Based in the cultural hub and musical hotspot of Berlin, Swedish DJ/producer Axel Willner - aka The Field - is back for his first studio LP since 2011's Looping State Of Mind. The new record, entitled Cupid's Head, follows up a dance album that's revered as essentially a modern classic; needless to say, it's a difficult feat to equal, much less top. Reportedly stuck in an aimless fug and creative block, the album found its stride once Willner had crafted a golden loop, which would later become the foundations for 'No. No...' He states, simply: "It sets a mood for the entire album."

On that track, rhythms skip and skirt each other, circling each other as if gearing up for an oily bare-knuckle boxing match. Shattered Knife-esque vocal samples judder amongst ducking and weaving polyrhythms. The atmosphere is midnight-in-a-forest dark, and the creaking angles of neo-techno provide a cinematic backdrop; it feels like it should be a Cliff Martinez OST.

Bass drones are liquid, an occasional distorted kick beat snaps and serpentine hi-hats skate over the tense sonic smog. Though it appears, and indeed begins, rather surreptitiously, the music grows exponentially into a thundering post-rock crescendo before slipping down a gear and taking three minutes to fizzle out. It's bloody lovely, and no wonder Willner sees it as a focal point of the record.

"For me, Cupid's Head is about visions of the future, tiny actions and their consequences, about sentimentality and most certainly about life," says Willner of the record's meaning. In many respects, he ably evokes the first of those - it's got an overtly futuristic streak. Cupid's Head has the ability to conjure visions of grotesque dystopian machinations, bleak greyscale urban landscapes and the shadowy recesses of a world akin to that in Blade Runner. It's an evocative record. However, without knowing first that it's basically about the butterfly effect, that may well be tougher to discern via non-existent lyrics and rugged buzzsaw synths.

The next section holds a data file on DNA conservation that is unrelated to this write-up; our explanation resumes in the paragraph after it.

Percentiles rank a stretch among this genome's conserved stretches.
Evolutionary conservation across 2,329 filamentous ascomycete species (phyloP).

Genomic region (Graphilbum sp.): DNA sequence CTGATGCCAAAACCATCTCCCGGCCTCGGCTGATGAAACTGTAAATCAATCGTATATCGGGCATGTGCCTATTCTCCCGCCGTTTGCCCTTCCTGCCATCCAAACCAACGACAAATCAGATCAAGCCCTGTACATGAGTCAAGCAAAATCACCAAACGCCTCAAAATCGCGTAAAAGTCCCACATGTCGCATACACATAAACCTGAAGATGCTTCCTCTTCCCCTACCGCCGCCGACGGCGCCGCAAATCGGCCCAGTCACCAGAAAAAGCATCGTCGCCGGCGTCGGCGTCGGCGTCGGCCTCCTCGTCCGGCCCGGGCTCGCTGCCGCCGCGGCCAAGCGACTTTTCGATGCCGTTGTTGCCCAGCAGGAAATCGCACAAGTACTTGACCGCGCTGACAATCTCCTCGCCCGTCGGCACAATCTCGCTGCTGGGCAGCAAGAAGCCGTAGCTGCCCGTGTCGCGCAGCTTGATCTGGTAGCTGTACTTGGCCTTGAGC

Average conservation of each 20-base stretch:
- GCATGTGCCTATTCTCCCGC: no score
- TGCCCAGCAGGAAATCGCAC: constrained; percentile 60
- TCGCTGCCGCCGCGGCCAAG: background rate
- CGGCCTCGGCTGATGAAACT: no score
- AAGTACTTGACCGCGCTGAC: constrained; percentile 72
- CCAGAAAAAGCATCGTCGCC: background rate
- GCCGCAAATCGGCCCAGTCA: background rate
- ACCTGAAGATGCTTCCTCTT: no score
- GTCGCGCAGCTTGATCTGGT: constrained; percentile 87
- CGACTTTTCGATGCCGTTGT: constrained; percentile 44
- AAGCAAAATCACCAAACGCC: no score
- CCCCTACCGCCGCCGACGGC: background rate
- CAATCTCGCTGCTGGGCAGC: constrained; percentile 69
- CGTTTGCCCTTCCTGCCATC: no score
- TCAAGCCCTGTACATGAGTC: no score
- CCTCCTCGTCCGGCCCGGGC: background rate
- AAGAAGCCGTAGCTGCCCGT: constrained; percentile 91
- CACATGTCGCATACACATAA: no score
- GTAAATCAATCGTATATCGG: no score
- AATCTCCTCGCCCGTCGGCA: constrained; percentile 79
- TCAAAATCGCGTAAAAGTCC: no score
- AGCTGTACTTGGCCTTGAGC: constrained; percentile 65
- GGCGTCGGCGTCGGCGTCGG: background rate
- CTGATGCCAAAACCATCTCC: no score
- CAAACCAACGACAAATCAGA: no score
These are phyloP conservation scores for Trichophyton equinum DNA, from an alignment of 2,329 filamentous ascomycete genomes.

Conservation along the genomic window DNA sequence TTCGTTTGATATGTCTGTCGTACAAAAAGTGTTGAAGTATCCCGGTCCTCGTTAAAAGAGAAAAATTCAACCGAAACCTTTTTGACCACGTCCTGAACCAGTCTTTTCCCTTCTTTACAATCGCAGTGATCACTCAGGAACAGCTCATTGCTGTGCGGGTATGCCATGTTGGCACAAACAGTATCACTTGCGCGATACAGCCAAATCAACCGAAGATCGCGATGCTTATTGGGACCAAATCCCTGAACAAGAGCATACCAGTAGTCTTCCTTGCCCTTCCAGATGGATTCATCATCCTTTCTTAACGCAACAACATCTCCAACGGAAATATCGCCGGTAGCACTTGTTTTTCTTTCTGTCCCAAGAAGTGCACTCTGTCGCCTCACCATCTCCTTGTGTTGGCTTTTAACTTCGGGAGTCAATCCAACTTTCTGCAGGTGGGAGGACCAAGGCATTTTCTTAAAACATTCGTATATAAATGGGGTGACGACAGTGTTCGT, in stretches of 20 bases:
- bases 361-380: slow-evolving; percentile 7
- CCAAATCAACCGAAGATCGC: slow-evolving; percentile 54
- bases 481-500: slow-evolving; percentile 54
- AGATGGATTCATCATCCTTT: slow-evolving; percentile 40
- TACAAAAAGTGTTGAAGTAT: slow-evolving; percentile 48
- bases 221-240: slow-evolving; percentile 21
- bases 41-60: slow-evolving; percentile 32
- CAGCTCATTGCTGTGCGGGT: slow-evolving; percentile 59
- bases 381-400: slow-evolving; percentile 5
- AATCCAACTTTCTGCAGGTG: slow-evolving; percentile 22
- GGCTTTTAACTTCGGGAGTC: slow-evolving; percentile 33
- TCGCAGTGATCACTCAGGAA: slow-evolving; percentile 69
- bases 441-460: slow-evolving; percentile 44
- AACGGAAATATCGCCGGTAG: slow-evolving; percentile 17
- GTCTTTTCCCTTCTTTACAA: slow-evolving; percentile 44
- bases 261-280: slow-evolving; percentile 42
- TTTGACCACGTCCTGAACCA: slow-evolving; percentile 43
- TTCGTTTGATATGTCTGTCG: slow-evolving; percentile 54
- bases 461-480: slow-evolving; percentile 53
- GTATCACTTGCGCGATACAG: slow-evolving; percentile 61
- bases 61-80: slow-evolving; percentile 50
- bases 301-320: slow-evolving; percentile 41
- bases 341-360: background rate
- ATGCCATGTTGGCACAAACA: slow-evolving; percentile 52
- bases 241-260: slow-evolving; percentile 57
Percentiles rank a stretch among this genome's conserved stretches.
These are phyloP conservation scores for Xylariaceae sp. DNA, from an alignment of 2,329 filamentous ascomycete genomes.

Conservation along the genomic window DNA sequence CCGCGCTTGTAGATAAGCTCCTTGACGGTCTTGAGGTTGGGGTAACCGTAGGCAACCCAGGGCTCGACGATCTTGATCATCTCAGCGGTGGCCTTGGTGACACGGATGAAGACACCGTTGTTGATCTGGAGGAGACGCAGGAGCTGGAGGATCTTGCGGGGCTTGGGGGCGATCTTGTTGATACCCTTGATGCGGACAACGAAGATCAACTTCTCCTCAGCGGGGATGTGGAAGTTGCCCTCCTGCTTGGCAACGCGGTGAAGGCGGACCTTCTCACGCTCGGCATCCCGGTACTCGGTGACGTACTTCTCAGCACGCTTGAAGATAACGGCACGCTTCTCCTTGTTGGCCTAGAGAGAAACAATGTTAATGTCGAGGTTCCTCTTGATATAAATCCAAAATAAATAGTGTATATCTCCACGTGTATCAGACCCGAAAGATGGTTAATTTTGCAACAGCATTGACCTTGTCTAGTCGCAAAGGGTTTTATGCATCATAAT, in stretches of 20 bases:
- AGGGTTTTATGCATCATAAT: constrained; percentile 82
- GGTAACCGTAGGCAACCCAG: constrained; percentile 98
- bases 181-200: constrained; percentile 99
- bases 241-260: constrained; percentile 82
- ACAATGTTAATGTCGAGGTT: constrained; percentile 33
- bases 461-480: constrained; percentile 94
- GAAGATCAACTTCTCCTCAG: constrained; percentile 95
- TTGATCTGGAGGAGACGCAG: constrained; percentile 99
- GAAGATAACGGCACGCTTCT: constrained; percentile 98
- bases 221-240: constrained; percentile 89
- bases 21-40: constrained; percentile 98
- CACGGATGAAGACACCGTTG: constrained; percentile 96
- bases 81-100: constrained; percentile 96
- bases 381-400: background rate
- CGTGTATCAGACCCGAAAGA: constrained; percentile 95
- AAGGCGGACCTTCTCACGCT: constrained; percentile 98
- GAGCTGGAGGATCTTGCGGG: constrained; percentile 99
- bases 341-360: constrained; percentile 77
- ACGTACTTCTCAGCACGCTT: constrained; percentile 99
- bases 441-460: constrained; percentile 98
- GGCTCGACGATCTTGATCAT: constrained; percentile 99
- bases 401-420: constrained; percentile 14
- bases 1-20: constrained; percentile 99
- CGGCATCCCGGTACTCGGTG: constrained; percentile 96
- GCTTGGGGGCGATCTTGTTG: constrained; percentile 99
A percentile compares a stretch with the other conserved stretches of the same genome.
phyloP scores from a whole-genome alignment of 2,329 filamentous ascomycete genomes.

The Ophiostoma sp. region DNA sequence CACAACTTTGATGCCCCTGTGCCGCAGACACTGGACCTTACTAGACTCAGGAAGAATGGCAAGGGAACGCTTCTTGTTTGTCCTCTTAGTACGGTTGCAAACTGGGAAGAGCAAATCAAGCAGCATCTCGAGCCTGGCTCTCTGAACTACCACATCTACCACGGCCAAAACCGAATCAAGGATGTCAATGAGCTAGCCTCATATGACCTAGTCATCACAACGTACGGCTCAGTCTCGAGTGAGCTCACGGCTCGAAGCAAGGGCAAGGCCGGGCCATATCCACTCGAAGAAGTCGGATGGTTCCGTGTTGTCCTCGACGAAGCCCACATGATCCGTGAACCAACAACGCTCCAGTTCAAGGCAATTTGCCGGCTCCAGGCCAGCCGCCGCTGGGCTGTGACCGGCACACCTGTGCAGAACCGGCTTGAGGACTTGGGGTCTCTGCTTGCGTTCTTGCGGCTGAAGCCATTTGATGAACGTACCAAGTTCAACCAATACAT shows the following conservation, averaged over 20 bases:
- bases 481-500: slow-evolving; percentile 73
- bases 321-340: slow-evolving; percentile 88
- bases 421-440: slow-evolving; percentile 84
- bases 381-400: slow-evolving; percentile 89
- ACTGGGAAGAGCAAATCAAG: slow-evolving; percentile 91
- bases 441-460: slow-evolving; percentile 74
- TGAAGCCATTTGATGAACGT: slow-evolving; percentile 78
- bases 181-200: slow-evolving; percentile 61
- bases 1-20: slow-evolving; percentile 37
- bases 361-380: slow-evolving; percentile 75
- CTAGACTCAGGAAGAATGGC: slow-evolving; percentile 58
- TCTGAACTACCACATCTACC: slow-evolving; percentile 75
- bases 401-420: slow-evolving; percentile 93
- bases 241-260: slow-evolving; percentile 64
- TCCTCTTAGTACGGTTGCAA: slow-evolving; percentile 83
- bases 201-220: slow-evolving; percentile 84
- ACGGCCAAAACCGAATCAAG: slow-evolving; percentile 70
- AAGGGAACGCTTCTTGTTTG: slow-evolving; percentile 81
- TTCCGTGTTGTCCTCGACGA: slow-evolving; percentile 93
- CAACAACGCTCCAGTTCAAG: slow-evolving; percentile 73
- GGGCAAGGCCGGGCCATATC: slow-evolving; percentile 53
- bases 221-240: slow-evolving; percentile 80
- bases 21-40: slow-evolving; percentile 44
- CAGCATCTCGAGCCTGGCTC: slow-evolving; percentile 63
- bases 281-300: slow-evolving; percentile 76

'20 Seconds Of Affection', rather than being like its namesake, is actually almost ten minutes of fuzzy warped trance. It floats rather than drives, though there's a dedicated rhythm section underneath the rusty synth conflagration. Eleven minute opus 'Black Sea' throbs and chugs with Ed Banger-cum-Thrill Jockey noise-funk; shredded vox merge with cowbell-ish bops and disco beats that eventually morph into a murky menace. It's considerably more poppy than a lot of the sounds on Cupid's Head, but it still retains that gloopy post-house infiniteness and a lump of gnarled terror.

With the shortest track on Cupid's Head totalling a mere 6:33, it's clear this isn't really an album you can just drop in to. There's no plonking yourself down for a track, it's an LP that requires almost consistent attention to achieve full effect, otherwise you're left a bit bewildered after ten minutes of hypnotic avant-garde techno static. To experience the full-force oomph of it, you need to be immersed and discover the myriad layers between cuts; the charm of this appears through the nuances between efforts. It's minimalist at heart, and thus often repetitive, so in order to appreciate the narratives and themes Willner is attempting to sculpt, you need to hear the scope of subtlety, and not just a minute cross-section.

If you're just after some doom'n'gloom dance for a creepy-ass rave, then it'll work too - but you're unlikely to 'get' Willner's intentions. How much you appreciate this will depend on how you experience it, but for those willing to go the extra mile and just listen, you'll probably enjoy it a helluva lot more.